So today marks the shortest day on the calendar. After today, the sun will started hanging out in the sky for just a little bit longer each day until we hit the summer solstice on June 20th next year.
You know, when it comes to the seasons I always thought the Celts got it right and that we are doing it all wrong.
For example, here in the United States the winter solstice is considered the beginning of winter, which lasts until the vernal equinox when the day is approximately the same length as the night. In turn, spring lasts from the vernal equinox until the summer solstice. Summer lasts from the summer solstice to the autumnal equinox. Fall lasts from the autumnal equinox until the winter solstice. Rinse and repeat.
But this doesn’t really make a lot of sense. Under our system, winter – the darkest of seasons – doesn’t begin until the days start getting longer. Summer – the brightest of seasons – doesn’t begin until the sun starts losing its light.
I prefer the Celtic calendar, which marked the seasons by four great holidays that fell between the solstices and equinoxes. Thus, Samhain – on October 31st, marks the beginning of winter, which runs all the way to Imbolc, around February 2nd. The winter solstice is thus mid-winter. That makes sense to me, because it means winter includes the shortest days in the calendar – those both immediately before and immediately after the winter solstice.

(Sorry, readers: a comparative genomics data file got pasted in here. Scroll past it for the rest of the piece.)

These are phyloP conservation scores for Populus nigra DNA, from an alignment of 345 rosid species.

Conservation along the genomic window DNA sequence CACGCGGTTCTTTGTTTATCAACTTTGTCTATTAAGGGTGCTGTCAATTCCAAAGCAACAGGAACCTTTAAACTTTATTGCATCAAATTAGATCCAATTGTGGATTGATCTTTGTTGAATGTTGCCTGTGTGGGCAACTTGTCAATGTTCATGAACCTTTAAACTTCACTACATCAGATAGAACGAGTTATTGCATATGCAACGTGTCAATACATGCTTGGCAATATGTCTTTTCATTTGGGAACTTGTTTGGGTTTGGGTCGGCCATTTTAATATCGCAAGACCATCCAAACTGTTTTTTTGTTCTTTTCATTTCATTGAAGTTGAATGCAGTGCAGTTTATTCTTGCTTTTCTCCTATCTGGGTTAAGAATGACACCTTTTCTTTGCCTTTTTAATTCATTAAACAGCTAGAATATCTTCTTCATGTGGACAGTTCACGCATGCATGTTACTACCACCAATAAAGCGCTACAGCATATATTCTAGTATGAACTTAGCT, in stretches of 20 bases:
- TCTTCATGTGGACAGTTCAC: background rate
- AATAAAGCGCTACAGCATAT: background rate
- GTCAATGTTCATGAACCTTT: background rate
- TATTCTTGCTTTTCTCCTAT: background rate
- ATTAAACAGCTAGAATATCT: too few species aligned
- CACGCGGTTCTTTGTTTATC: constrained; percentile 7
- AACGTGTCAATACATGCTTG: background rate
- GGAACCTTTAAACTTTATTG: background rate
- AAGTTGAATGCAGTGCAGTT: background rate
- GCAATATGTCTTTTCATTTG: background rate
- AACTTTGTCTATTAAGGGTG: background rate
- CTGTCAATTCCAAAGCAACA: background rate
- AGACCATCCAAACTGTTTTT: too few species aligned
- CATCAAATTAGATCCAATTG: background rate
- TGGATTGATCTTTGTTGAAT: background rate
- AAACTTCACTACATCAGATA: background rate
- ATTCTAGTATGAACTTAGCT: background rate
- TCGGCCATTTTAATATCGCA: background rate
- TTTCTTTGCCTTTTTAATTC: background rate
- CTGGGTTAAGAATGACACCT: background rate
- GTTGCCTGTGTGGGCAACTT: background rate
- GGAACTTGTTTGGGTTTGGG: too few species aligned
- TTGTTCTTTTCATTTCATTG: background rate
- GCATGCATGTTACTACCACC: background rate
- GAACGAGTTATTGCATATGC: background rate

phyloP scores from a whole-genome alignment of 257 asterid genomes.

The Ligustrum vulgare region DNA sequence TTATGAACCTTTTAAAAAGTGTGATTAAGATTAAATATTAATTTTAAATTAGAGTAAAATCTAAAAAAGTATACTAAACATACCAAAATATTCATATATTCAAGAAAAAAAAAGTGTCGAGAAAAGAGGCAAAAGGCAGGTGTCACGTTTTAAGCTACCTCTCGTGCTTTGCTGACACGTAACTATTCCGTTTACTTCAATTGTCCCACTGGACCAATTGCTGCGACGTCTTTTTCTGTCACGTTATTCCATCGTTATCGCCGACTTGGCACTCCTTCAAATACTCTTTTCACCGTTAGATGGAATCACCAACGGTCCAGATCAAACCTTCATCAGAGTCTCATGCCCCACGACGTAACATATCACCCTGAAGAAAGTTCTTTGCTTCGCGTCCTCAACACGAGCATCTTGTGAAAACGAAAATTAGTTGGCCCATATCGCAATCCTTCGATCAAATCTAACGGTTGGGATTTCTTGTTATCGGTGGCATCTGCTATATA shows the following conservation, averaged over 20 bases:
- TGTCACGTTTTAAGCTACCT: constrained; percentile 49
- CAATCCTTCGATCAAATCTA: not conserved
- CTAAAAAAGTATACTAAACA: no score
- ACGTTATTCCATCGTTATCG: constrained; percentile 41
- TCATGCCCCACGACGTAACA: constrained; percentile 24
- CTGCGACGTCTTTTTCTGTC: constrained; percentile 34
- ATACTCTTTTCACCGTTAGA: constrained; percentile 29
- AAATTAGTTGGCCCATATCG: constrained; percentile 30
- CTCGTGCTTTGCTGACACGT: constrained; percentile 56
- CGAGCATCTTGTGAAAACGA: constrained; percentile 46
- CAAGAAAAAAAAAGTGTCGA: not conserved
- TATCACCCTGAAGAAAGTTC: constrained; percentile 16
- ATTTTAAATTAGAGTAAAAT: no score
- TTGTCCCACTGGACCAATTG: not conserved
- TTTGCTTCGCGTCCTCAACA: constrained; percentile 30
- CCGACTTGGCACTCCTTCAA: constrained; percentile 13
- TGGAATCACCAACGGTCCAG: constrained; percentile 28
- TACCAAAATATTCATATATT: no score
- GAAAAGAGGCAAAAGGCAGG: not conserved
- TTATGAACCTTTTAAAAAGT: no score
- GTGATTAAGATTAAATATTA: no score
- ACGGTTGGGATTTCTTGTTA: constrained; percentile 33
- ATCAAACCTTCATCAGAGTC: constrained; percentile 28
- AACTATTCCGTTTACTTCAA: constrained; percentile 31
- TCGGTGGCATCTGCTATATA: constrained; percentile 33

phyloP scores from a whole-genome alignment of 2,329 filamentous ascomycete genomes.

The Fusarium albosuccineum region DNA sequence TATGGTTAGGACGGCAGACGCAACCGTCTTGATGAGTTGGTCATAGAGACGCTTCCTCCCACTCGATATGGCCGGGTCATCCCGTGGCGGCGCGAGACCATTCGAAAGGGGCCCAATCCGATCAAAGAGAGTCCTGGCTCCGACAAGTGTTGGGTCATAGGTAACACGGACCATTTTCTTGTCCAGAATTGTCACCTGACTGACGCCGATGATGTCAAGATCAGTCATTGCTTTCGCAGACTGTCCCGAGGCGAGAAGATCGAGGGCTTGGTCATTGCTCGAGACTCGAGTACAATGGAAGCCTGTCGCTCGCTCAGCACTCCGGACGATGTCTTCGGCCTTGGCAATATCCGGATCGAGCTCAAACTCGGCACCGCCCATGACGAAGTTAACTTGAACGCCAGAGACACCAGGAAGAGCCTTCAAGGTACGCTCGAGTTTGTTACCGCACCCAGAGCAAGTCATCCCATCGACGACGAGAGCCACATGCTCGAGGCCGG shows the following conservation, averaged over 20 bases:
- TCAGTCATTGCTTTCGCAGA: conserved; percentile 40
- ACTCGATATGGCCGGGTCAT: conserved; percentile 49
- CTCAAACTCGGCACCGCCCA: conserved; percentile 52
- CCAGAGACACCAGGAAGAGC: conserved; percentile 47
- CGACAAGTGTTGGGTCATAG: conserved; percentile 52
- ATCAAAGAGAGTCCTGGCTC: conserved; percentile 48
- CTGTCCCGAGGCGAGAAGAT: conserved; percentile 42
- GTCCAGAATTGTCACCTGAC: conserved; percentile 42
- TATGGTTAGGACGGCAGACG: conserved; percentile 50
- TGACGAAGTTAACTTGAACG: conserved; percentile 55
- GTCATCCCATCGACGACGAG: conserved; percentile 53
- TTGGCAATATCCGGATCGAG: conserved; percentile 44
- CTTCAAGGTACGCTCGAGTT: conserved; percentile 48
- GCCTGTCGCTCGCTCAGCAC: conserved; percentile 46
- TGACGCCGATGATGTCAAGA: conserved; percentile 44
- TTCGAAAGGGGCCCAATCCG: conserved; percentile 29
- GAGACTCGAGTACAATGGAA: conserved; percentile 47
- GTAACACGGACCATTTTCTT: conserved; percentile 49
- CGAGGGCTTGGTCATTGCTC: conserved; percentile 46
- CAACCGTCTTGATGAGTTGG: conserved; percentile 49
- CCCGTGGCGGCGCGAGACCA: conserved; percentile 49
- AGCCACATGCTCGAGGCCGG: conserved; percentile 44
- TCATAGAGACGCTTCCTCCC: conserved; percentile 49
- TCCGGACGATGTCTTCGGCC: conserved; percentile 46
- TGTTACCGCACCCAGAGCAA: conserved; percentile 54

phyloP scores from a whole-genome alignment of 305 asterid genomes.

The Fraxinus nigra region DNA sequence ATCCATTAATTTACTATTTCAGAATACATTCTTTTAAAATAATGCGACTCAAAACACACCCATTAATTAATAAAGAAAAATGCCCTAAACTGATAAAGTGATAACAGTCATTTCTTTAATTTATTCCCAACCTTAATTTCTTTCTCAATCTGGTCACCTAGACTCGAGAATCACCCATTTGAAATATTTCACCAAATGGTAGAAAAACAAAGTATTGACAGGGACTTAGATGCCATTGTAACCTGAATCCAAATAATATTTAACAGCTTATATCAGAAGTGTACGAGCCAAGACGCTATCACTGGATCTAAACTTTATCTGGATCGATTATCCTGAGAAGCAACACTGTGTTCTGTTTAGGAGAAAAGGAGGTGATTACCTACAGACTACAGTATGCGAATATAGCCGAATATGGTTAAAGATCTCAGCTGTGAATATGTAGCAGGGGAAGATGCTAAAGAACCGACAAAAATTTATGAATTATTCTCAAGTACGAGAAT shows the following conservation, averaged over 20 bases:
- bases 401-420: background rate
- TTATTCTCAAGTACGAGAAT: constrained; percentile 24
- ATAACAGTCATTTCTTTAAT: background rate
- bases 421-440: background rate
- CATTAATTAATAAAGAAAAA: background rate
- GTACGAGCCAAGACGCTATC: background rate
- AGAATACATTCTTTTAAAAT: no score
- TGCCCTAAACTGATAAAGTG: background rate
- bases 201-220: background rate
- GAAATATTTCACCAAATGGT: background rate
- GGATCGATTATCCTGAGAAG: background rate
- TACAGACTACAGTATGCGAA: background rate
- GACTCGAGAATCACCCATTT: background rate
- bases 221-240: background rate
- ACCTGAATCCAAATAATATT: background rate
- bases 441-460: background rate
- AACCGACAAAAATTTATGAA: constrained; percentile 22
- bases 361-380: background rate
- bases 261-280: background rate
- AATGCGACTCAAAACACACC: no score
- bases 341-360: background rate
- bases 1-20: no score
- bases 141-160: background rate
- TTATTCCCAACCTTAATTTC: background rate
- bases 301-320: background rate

Similarly, spring begins with Imbolc and continues until Beltain, around May1st. The days continue uninterruptedly growing longer during this season of renewal, with the vernal equinox falling somewhere close to the mid-point of the season.
Summer begins with Beltain and continues until Lughnasadh, around July 31st. Just as with the winter solstice, the summer solstice falls at about the midpoint of this season, which means the Celtic summer contains the longest days in the calendar – those both immediately before and immediately after the winter solstice.
And finally, autumn begins with Lughnasadh and continues until Samhain. The days continue uninterruptedly growing shorter, with the autumnal equinox falling somewhere close the mid-point of the season.
I can understand why one would naturally tend to organize the seasons around the solstices and equinoxes. They are fairly easy and important astronomical days to mark out. But I love that the Celts – with their cyclical rather than linear concept of time – did not think of these days as the dates of a beginning, but as the mid-points of what the seasons were invented to describe.
So Happy Winter Solstice, everybody! And be of good cheer. As any good Celt could tell you, the winter is now half over!